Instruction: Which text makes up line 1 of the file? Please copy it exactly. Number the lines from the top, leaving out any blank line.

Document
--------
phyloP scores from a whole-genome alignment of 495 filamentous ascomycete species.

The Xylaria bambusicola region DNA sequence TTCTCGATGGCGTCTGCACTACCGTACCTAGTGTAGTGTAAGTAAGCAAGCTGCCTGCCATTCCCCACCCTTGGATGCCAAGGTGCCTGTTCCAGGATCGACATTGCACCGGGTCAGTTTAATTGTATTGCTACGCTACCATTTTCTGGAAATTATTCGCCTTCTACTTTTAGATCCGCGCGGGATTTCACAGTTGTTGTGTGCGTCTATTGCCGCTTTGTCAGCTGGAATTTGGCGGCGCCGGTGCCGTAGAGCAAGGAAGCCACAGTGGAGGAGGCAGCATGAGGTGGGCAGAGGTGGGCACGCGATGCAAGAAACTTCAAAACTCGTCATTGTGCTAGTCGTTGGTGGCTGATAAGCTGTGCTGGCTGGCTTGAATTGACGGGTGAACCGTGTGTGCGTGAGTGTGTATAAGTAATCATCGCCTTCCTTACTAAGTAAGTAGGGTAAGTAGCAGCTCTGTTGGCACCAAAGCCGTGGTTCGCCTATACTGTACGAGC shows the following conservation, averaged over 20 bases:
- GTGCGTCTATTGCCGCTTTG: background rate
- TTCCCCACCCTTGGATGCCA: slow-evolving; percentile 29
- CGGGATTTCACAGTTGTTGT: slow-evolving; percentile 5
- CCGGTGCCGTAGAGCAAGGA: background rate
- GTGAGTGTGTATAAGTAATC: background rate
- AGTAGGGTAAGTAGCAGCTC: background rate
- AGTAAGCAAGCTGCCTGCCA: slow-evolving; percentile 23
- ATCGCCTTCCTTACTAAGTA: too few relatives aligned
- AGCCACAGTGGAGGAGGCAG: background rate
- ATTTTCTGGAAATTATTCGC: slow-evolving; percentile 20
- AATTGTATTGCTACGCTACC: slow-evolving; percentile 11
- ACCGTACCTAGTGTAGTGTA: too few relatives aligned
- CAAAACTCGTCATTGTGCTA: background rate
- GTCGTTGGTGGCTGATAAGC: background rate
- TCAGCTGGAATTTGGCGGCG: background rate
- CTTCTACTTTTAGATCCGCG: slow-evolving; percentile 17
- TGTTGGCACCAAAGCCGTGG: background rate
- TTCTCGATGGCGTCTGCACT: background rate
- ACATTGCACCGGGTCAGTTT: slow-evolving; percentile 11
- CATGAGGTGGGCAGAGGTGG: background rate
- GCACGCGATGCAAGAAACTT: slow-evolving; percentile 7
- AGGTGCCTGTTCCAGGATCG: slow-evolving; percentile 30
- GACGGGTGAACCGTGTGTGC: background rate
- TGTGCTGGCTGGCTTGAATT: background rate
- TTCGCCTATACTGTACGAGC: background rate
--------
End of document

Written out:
phyloP scores from a whole-genome alignment of 495 filamentous ascomycete species.